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Connecticut Mutual Life Insurance Co. v. Wyman

decided: September 26, 1983.



Aldisert and Weis, Circuit Judges and Re,*fn* Chief Judge.

Author: Weis


WEIS, Circuit Judge.

In a jury trial to determine whether benefits were due under a disability insurance policy, the district judge refused a request to instruct the jury on a state statute pertaining to false answers in an application. Because the statute was pertinent, we conclude that the failure to include it in the jury charge was error requiring a new trial.

Connecticut Mutual Life Insurance Company filed suit against its insured, Marilyn Wyman, seeking recission of a disability insurance policy because of false statements in her application form. Wyman filed a separate action to recover continuing benefits under the policy, and the two cases were consolidated for trial. The jury returned a general verdict in favor of the insured which the district court molded into a judgment for an amount not disputed by the parties.

On January 8, 1980, Wyman applied to Connecticut for a disability income policy providing benefits of $1,300 per month. A licensed practical nurse performed a limited physical examination of the applicant and assisted in the preparation of the medical information section of the application. The company approved the application and returned it on February 25, 1980. Ten days later, on March 6, 1980, Wyman filed a claim for benefits, alleging that disability began on January 15, 1980 because of "bronc[h]ial flu, pneumonitis, . . . cracked rib from coughing."

The insurance company paid benefits for two months, but terminated the payments following an investigation. The company produced evidence at the trial that Wyman was not employed as of the date of the application and had not been able to work for at least a month before that time because of disability. Moreover, although her application listed before-tax income of $24,000, her earnings in each of the preceding two years had not exceeded $8,800. There was also evidence that Wyman submitted a claim for benefits on February 25, 1980 under a policy with Travelers Insurance Company and stated a date of disability as "Cont. Nov. 2, 1980 [sic]."*fn1 Travelers had paid benefits for some months before November 1979 because of disability from a surgical procedure Wyman had undergone earlier that year. Travelers also honored the 1980 claim and paid benefits retroactively to November 2, 1979. An attending physician's report submitted to Travelers indicated Wyman had ceased work because of disability on November 2, 1979.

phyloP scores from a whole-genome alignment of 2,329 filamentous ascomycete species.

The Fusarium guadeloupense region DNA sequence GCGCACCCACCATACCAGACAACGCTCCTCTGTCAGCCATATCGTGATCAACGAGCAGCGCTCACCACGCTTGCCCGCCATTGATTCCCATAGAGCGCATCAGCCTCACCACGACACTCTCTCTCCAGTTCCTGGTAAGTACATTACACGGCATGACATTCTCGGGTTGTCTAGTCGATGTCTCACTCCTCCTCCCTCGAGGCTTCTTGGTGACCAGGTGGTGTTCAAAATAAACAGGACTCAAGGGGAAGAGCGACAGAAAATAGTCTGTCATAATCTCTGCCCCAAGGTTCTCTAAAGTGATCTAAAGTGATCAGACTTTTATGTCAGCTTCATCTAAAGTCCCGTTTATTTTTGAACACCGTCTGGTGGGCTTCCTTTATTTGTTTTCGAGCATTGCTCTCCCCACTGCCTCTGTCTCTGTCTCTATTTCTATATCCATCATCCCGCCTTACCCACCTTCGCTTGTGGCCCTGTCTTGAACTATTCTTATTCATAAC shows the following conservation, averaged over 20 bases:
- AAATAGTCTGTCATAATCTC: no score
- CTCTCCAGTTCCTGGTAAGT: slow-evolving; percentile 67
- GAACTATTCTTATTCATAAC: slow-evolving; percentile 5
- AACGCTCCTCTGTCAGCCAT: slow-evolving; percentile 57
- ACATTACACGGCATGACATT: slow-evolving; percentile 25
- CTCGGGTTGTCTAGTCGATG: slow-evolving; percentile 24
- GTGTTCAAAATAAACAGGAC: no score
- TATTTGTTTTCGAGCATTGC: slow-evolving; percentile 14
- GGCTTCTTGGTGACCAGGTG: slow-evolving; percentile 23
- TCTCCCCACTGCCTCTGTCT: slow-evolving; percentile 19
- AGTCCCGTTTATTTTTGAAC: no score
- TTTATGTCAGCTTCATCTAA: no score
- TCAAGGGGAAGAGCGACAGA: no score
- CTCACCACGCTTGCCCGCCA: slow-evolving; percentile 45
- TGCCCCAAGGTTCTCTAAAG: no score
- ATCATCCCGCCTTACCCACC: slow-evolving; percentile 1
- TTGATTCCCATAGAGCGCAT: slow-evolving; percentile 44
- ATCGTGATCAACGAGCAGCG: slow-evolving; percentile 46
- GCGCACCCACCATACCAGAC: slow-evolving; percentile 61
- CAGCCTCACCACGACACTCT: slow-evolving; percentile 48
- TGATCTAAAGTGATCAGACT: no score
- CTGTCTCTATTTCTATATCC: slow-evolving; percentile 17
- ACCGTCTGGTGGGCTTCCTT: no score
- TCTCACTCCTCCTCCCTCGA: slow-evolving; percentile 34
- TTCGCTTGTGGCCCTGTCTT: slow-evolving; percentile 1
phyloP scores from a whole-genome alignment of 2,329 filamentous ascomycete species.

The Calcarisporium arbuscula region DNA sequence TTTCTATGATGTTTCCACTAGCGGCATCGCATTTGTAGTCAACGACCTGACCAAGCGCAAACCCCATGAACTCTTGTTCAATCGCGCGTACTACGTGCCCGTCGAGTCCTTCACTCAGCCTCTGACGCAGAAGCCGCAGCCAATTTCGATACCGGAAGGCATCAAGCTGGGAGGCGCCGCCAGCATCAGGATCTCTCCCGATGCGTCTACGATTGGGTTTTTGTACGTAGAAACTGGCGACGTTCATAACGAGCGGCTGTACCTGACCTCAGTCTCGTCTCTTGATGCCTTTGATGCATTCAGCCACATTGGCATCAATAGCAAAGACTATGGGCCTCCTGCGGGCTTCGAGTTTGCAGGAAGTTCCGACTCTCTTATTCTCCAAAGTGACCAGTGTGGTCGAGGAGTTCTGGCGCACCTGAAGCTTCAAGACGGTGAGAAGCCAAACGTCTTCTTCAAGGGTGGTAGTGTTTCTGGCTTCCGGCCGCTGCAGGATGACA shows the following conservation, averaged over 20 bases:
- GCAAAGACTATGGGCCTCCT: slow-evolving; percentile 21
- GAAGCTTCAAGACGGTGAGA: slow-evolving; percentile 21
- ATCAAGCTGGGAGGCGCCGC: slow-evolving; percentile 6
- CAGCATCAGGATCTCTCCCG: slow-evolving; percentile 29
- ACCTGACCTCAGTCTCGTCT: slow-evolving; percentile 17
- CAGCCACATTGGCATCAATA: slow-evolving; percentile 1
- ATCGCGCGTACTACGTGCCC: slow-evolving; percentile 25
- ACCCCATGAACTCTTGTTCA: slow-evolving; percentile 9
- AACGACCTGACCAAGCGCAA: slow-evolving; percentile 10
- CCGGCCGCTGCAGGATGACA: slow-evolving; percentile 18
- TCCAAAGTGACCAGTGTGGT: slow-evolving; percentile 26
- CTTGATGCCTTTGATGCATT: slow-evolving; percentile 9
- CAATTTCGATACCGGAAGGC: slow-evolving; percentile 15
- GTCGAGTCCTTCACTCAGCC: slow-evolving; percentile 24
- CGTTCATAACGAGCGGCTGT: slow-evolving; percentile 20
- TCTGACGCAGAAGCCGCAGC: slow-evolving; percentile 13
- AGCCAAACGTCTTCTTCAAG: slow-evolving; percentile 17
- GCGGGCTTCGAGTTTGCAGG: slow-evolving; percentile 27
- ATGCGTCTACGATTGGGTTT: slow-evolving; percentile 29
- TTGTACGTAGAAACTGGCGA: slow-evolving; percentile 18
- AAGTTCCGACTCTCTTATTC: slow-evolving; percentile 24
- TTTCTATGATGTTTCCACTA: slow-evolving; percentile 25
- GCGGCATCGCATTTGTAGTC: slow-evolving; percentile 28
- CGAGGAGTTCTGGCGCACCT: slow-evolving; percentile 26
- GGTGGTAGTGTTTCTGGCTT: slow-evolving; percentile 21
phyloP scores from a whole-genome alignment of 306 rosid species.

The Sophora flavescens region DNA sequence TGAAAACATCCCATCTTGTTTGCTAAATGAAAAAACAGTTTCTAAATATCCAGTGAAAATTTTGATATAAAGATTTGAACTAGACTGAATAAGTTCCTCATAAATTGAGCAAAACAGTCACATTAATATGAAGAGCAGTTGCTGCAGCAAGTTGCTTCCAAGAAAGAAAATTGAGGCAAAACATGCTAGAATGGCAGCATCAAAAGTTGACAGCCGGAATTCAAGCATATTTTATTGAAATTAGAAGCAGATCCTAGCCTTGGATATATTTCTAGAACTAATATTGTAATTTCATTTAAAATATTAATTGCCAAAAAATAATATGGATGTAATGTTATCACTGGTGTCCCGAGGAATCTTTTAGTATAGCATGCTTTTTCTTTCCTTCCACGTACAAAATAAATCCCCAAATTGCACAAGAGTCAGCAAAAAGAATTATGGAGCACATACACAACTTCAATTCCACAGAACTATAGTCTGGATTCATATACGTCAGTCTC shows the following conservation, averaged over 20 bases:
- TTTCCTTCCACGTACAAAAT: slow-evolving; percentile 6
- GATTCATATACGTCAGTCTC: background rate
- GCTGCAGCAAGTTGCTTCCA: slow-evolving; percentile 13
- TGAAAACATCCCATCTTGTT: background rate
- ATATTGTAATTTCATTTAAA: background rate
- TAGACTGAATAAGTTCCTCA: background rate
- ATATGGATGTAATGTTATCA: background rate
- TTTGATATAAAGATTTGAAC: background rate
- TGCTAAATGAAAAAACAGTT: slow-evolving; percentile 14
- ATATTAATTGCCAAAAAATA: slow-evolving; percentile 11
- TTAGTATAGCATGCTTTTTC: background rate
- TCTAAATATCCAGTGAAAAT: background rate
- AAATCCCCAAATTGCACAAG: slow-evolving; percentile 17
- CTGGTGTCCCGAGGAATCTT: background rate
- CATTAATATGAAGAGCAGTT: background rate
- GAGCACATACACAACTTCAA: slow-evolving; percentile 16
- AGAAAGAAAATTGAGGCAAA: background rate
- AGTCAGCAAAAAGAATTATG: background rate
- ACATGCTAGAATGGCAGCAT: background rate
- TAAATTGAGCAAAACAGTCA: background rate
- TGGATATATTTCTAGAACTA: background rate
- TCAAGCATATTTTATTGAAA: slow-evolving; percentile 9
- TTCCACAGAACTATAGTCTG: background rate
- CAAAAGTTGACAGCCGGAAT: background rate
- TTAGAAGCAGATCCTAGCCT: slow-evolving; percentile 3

There was also evidence that Wyman had applied to a third company for a waiver of life insurance premiums based on disability that occurred before the Connecticut policy had been issued. Connecticut further contended the number of doctors' visits stated in the application was incorrect, as was the denial of a history of anemia.

Wyman argued that her answers in the application had been made in good faith. She offered explanations for the receipt of benefits from Travelers and for the discrepancy in income reported to Connecticut.

Connecticut asked the trial judge to instruct the jury in accordance with section 622 of the Pennsylvania Insurance Company Law which provides in full: "The falsity of any statement in the application for any policy covered by subdivision (b) of this article shall not bar the right to recovery thereunder, unless such false statement was made with actual intent to deceive, or unless it materially affected either the acceptance of the risk or the hazard assumed by the insurer." PA. STAT. ANN. tit. 40, ยง 757 (Purdon 1971).

After the charge was completed, the company's counsel questioned the omission of the statute from the instructions. The trial judge responded, "I recognize that and have deliberately chosen not to. You may reserve that."

The sole point raised on appeal by Connecticut is the failure of the district court to charge the jury in accordance with the statute. Wyman argues that the Pennsylvania appellate courts have adopted a different standard for inaccurate answers in insurance applications and that the evidence was sufficient to sustain the verdict in her favor.

We reject the argument that the verdict cured a defect in the charge here. When the correctness or adequacy of a jury instruction is at issue, an appellate court may not review the evidence in the light most favorable to the verdict winner. There can be no deference to a factual finding tainted by legal error. If the jury was misled as to the law on a material point, "we cannot presume that the jury applied the appropriate standard in deciding [an issue]." McPhee ...

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